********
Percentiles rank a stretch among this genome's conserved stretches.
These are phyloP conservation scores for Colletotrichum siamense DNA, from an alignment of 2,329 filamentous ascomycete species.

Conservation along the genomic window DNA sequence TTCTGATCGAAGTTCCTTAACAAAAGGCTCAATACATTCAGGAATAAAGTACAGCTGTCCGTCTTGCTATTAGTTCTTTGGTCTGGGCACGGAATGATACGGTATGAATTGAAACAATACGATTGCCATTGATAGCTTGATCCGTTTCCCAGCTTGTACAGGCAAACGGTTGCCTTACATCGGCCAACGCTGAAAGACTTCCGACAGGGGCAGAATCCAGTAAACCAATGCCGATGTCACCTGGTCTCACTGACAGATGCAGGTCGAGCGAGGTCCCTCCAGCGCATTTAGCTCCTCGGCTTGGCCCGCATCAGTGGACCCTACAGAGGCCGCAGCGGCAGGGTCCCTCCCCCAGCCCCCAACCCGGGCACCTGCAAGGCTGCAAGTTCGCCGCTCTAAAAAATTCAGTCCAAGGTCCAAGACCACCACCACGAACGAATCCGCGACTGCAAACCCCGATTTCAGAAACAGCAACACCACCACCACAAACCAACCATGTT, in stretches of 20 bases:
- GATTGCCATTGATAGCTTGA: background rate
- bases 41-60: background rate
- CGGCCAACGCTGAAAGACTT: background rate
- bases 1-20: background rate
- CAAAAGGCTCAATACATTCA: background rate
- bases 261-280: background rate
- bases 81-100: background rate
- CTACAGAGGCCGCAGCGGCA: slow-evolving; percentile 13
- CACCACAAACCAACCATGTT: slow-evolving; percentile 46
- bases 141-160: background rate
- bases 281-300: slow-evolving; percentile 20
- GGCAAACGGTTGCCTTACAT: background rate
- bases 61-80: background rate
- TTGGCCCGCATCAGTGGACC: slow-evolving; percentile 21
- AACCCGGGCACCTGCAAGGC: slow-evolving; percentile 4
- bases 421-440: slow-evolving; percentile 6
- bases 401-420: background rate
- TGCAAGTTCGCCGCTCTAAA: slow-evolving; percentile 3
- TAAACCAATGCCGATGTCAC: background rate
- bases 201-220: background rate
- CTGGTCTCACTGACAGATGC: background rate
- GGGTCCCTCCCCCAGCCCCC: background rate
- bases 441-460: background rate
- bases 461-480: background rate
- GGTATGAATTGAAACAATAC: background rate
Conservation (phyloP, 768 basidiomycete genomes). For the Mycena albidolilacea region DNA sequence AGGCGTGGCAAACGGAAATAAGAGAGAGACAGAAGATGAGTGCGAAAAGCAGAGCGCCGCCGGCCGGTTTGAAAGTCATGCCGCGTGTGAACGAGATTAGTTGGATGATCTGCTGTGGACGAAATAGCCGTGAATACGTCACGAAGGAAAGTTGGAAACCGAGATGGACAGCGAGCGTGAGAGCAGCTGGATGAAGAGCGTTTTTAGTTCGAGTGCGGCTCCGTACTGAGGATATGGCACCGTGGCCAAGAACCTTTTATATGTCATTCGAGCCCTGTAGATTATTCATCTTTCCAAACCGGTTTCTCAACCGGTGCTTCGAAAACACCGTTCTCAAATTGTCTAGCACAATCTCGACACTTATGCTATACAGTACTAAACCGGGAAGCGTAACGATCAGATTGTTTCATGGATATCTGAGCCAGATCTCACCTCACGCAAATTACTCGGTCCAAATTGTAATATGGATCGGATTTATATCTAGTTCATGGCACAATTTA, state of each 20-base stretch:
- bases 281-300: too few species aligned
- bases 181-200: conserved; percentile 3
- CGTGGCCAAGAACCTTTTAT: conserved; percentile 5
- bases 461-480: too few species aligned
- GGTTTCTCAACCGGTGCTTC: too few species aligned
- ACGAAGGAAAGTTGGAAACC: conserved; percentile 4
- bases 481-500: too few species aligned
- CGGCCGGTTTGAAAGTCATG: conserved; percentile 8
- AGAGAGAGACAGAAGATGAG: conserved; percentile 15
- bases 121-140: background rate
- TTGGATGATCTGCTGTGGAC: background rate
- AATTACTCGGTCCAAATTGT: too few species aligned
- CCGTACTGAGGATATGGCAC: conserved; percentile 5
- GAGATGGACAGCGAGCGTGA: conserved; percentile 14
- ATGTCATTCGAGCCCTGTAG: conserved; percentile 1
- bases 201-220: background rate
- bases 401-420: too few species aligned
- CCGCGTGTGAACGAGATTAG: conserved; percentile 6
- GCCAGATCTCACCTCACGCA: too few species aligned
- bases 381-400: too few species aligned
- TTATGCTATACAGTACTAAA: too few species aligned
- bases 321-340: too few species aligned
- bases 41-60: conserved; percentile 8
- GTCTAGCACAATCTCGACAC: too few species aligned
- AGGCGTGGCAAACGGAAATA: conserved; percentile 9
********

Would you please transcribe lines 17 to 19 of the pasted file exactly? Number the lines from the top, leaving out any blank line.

- TTGGCCCGCATCAGTGGACC: slow-evolving; percentile 21
- AACCCGGGCACCTGCAAGGC: slow-evolving; percentile 4
- bases 421-440: slow-evolving; percentile 6